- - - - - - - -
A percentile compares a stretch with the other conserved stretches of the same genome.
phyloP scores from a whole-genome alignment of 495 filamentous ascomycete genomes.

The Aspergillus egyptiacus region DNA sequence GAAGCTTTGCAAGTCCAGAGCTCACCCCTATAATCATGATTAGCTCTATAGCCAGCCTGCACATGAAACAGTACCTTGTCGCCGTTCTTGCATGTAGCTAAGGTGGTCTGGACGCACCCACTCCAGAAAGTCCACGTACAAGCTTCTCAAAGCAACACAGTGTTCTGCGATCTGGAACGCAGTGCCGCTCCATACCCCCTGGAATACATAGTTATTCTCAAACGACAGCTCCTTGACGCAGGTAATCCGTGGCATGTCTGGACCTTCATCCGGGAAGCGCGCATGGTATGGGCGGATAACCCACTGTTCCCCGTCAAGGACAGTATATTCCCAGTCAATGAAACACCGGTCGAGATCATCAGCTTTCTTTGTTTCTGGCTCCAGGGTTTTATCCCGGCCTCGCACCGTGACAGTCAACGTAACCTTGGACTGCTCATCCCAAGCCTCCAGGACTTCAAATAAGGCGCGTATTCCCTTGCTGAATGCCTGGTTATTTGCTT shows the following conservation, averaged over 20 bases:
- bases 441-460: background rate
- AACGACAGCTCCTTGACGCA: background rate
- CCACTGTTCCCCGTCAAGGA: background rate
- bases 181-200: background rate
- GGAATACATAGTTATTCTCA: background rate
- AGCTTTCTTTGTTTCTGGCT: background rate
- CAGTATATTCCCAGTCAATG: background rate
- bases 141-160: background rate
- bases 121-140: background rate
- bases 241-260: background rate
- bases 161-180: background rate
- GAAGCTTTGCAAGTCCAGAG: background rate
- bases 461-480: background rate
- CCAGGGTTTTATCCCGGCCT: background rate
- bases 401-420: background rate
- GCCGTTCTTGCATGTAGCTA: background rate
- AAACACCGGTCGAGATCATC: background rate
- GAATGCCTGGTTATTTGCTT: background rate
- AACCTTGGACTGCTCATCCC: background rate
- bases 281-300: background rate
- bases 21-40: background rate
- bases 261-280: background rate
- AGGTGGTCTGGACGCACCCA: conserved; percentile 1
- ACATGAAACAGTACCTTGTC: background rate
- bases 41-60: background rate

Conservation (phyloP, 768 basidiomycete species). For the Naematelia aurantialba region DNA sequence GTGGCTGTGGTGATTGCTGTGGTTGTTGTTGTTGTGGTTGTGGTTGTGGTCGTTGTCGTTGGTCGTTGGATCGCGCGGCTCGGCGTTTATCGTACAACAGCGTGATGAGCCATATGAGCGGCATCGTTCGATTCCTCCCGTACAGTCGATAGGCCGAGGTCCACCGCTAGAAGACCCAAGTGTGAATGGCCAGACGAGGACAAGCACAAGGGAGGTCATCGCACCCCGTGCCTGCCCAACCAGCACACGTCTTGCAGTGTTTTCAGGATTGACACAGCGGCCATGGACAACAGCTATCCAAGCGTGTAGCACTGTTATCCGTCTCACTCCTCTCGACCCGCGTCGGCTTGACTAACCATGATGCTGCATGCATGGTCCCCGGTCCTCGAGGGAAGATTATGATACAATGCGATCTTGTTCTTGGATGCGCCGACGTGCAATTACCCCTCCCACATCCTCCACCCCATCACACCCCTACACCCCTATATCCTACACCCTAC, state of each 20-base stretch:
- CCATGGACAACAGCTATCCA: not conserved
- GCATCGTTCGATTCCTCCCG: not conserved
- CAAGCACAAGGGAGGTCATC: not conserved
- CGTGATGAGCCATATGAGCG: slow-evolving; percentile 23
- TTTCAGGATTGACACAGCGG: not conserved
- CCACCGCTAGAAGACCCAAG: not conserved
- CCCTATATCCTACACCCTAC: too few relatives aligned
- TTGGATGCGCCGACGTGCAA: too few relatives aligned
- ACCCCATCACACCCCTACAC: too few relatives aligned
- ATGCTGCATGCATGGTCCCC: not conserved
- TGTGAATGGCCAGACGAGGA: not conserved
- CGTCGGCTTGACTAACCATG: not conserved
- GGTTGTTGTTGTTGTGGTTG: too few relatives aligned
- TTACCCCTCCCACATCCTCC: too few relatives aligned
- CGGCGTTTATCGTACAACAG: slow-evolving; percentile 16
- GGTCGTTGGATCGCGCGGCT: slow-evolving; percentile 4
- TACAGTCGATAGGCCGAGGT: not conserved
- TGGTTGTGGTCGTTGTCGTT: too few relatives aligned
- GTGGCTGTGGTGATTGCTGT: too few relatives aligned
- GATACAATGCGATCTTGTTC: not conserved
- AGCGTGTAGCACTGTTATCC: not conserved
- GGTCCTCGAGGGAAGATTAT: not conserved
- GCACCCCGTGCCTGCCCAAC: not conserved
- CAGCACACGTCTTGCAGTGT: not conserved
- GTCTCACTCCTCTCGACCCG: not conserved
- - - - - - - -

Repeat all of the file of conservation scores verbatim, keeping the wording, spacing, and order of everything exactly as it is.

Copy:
A percentile compares a stretch with the other conserved stretches of the same genome.
phyloP scores from a whole-genome alignment of 495 filamentous ascomycete genomes.

The Aspergillus egyptiacus region DNA sequence GAAGCTTTGCAAGTCCAGAGCTCACCCCTATAATCATGATTAGCTCTATAGCCAGCCTGCACATGAAACAGTACCTTGTCGCCGTTCTTGCATGTAGCTAAGGTGGTCTGGACGCACCCACTCCAGAAAGTCCACGTACAAGCTTCTCAAAGCAACACAGTGTTCTGCGATCTGGAACGCAGTGCCGCTCCATACCCCCTGGAATACATAGTTATTCTCAAACGACAGCTCCTTGACGCAGGTAATCCGTGGCATGTCTGGACCTTCATCCGGGAAGCGCGCATGGTATGGGCGGATAACCCACTGTTCCCCGTCAAGGACAGTATATTCCCAGTCAATGAAACACCGGTCGAGATCATCAGCTTTCTTTGTTTCTGGCTCCAGGGTTTTATCCCGGCCTCGCACCGTGACAGTCAACGTAACCTTGGACTGCTCATCCCAAGCCTCCAGGACTTCAAATAAGGCGCGTATTCCCTTGCTGAATGCCTGGTTATTTGCTT shows the following conservation, averaged over 20 bases:
- bases 441-460: background rate
- AACGACAGCTCCTTGACGCA: background rate
- CCACTGTTCCCCGTCAAGGA: background rate
- bases 181-200: background rate
- GGAATACATAGTTATTCTCA: background rate
- AGCTTTCTTTGTTTCTGGCT: background rate
- CAGTATATTCCCAGTCAATG: background rate
- bases 141-160: background rate
- bases 121-140: background rate
- bases 241-260: background rate
- bases 161-180: background rate
- GAAGCTTTGCAAGTCCAGAG: background rate
- bases 461-480: background rate
- CCAGGGTTTTATCCCGGCCT: background rate
- bases 401-420: background rate
- GCCGTTCTTGCATGTAGCTA: background rate
- AAACACCGGTCGAGATCATC: background rate
- GAATGCCTGGTTATTTGCTT: background rate
- AACCTTGGACTGCTCATCCC: background rate
- bases 281-300: background rate
- bases 21-40: background rate
- bases 261-280: background rate
- AGGTGGTCTGGACGCACCCA: conserved; percentile 1
- ACATGAAACAGTACCTTGTC: background rate
- bases 41-60: background rate

Conservation (phyloP, 768 basidiomycete species). For the Naematelia aurantialba region DNA sequence GTGGCTGTGGTGATTGCTGTGGTTGTTGTTGTTGTGGTTGTGGTTGTGGTCGTTGTCGTTGGTCGTTGGATCGCGCGGCTCGGCGTTTATCGTACAACAGCGTGATGAGCCATATGAGCGGCATCGTTCGATTCCTCCCGTACAGTCGATAGGCCGAGGTCCACCGCTAGAAGACCCAAGTGTGAATGGCCAGACGAGGACAAGCACAAGGGAGGTCATCGCACCCCGTGCCTGCCCAACCAGCACACGTCTTGCAGTGTTTTCAGGATTGACACAGCGGCCATGGACAACAGCTATCCAAGCGTGTAGCACTGTTATCCGTCTCACTCCTCTCGACCCGCGTCGGCTTGACTAACCATGATGCTGCATGCATGGTCCCCGGTCCTCGAGGGAAGATTATGATACAATGCGATCTTGTTCTTGGATGCGCCGACGTGCAATTACCCCTCCCACATCCTCCACCCCATCACACCCCTACACCCCTATATCCTACACCCTAC, state of each 20-base stretch:
- CCATGGACAACAGCTATCCA: not conserved
- GCATCGTTCGATTCCTCCCG: not conserved
- CAAGCACAAGGGAGGTCATC: not conserved
- CGTGATGAGCCATATGAGCG: slow-evolving; percentile 23
- TTTCAGGATTGACACAGCGG: not conserved
- CCACCGCTAGAAGACCCAAG: not conserved
- CCCTATATCCTACACCCTAC: too few relatives aligned
- TTGGATGCGCCGACGTGCAA: too few relatives aligned
- ACCCCATCACACCCCTACAC: too few relatives aligned
- ATGCTGCATGCATGGTCCCC: not conserved
- TGTGAATGGCCAGACGAGGA: not conserved
- CGTCGGCTTGACTAACCATG: not conserved
- GGTTGTTGTTGTTGTGGTTG: too few relatives aligned
- TTACCCCTCCCACATCCTCC: too few relatives aligned
- CGGCGTTTATCGTACAACAG: slow-evolving; percentile 16
- GGTCGTTGGATCGCGCGGCT: slow-evolving; percentile 4
- TACAGTCGATAGGCCGAGGT: not conserved
- TGGTTGTGGTCGTTGTCGTT: too few relatives aligned
- GTGGCTGTGGTGATTGCTGT: too few relatives aligned
- GATACAATGCGATCTTGTTC: not conserved
- AGCGTGTAGCACTGTTATCC: not conserved
- GGTCCTCGAGGGAAGATTAT: not conserved
- GCACCCCGTGCCTGCCCAAC: not conserved
- CAGCACACGTCTTGCAGTGT: not conserved
- GTCTCACTCCTCTCGACCCG: not conserved